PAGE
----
Statue of Venus



Statue of Venus


1st Century AD


Roman, after Greek original of 4th Century BC


Marble, Paros 1 & 2, Aphrodisias
54 1/4 x 19 x 11 in. (137.8 x 48.3 x 27.9 cm)

Object Number



In the fourth century BC, the islanders of Kos, as related in a delightful story by Pliny, commissioned a cult statue of Aphrodite from the sculptor Praxiteles of Athens, who created two versions: one draped, the other nude. Shocked, they took the draped type, whereupon the citizens of Knidos, on the mainland opposite the island, snapped up the nude. It became an instant sensation. For the first time, the erotically nude female body had been portrayed at life-size (or larger) in the context of divine cult. During the course of the late Classical and Hellenistic periods, a number of nude and partly nude representations of Aphrodite were created, both for religious and secular purposes. Copies of these, both small and large, proliferated during Roman times, to adorn private villas, bath complexes, and the like.

This graceful sculpture represents the goddess covering herself coyly (pudica); her right arm (now missing) would have concealed her left breast. The dolphin at her side, ridden by Eros in the form of an infant boy, or putto, alludes to her birth from the sea, while also functioning as a strut to support the statue. Her pose is the same as that in two famous copies in Rome (Capitoline) and Florence (Medici): differing only in the arrangement of the hair, these have been thought to be either variants on a common original or distinct creations.

Credit Line

Carlos Collection of Ancient Art


MCCM Permanent Collection Reinstallation, February 2009 - August 26, 2013|
MCCM Permanent Collection Reinstallation, September 25, 2013 - Present
Comte Frederic de Clarac, Musee de sculpture antique et moderne, tome IV (Paris, 1836-1837), plate 620, number 1380.|
J.J. Bernoulli, Aphrodite. Ein Baustein zur griechischen Kunstmythologie (Leipzig, 1873), 231, number 4.|
Salomon Reinach, Repertoire de la sculpture grecque et romaine, vol. I (Paris, 1897), 332, number 6.|
Bianca Maria Felletti Maj, "Afrodite pudica," Archeologia Classica 3 (1951): 64, number 59.|
Sotheby's New York, Antiquities (December 11, 2002), 18, catalogue 12.|
Sotheby's New York, Antiquities (June 6, 2006), 28-32, catalogue 23.|
Giovanna Dell'Orto, "Headless Venus to be Whole Again", The News & Observer, Sunday, June 18, 2006, 6G.|
MCCM Newsletter, September - November 2006.|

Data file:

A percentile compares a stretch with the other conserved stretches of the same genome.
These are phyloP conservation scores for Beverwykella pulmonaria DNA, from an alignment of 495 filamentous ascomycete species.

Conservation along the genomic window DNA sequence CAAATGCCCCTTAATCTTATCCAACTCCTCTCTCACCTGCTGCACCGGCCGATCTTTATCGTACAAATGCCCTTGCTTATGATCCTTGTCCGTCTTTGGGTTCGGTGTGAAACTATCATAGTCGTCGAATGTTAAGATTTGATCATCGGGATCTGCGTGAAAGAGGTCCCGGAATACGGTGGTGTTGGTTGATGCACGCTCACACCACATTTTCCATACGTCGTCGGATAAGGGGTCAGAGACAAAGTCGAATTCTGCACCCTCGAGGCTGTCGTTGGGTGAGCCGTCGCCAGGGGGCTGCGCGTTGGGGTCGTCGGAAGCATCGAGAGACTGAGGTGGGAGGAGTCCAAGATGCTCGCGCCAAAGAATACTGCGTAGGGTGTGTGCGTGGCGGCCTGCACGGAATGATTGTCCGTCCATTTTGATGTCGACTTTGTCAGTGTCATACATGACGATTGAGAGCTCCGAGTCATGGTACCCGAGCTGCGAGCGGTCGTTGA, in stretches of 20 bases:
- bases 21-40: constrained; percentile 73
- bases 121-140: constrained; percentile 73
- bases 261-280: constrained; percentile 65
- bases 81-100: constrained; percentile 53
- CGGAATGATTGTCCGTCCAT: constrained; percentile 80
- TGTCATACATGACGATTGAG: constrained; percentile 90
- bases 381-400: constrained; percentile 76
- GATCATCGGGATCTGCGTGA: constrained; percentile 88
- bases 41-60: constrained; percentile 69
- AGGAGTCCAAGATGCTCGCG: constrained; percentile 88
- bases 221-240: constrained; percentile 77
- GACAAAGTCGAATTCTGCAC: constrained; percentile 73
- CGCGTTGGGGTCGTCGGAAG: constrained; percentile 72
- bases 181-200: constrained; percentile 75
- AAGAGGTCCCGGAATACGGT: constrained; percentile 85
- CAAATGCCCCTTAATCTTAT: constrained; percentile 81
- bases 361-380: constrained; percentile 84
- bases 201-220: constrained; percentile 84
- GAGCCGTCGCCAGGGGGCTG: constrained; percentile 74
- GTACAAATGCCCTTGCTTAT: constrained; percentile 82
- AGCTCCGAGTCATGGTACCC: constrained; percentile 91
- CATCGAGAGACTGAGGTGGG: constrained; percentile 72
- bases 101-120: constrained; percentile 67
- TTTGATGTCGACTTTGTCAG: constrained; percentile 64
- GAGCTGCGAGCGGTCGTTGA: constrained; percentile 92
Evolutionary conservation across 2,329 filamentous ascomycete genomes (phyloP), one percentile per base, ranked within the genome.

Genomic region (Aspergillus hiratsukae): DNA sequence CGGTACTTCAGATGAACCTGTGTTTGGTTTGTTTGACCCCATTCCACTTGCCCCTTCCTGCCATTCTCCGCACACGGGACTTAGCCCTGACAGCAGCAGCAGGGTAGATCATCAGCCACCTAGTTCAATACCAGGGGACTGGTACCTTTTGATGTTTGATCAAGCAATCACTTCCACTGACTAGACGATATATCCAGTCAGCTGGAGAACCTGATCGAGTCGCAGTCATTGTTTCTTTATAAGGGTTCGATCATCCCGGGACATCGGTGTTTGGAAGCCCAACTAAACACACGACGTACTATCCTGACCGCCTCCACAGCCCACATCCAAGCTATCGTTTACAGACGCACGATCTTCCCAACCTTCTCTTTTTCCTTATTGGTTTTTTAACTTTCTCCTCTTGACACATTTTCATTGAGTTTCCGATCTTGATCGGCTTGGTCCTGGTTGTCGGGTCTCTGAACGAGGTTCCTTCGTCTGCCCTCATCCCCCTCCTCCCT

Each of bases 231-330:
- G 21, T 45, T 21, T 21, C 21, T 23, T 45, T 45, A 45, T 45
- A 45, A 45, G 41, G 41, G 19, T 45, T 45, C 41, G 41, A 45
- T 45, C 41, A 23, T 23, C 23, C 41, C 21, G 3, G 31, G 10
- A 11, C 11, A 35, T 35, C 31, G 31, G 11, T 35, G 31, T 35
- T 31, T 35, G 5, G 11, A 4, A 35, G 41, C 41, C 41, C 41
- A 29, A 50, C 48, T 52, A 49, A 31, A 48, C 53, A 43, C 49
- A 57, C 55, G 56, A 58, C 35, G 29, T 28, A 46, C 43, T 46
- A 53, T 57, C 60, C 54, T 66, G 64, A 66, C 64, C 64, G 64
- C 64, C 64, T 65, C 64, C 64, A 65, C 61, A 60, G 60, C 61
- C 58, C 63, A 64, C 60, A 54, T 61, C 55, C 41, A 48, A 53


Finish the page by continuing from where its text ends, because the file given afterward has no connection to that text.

Preston Lerner, "Delta Shocks Deity," Air & Space, Smithsonian, May 2007, 12-13.|
MCCM Newsletter, March - May 2009.|
Michael C. Carlos Museum: Highlights of the Collections (Atlanta: Michael C. Carlos Museum, 2011), 55.|
Susan Jaques, A Love for the Beautiful: Discovering America's Hidden Art Museums (Guilford, CT: Globe Pequot Press, 2012), 43.


© Michael C. Carlos Museum, Emory University. Photo by Bruce M. White, 2008.
This image is provided by the Michael C. Carlos Museum of Emory University, who retains all rights in it. This image is made available for limited non-commercial, educational, and personal use only, or for fair use as defined by United States law. For all other uses, please contact the Michael C. Carlos Museum Office of Collections Services at +1(404) 727-4282 or Users must cite the author and source of the image as they would material from any printed work, but not in any way that implies endorsement of the user or the user's use of the image. Users may not remove any copyright, trademark, or other proprietary notices, including without limitation attribution information, credits, and copyright notices that have been placed on or near the image by the Museum. The Museum assumes no responsibility for royalties or fees claimed by the artist or third parties. The User agrees to indemnify and hold harmless Emory University, its Michael C. Carlos Museum, its agents, employees, faculty members, students and trustees from and against any and all claims, losses, actions, damages, expenses, and all other liabilities, including but not limited to attorney’s fees, directly or indirectly arising out of or resulting from its use of photographic images for which permission is granted hereunder.

On View



“Statue of Venus,” Michael C. Carlos Museum Collections Online, accessed February 19, 2019,

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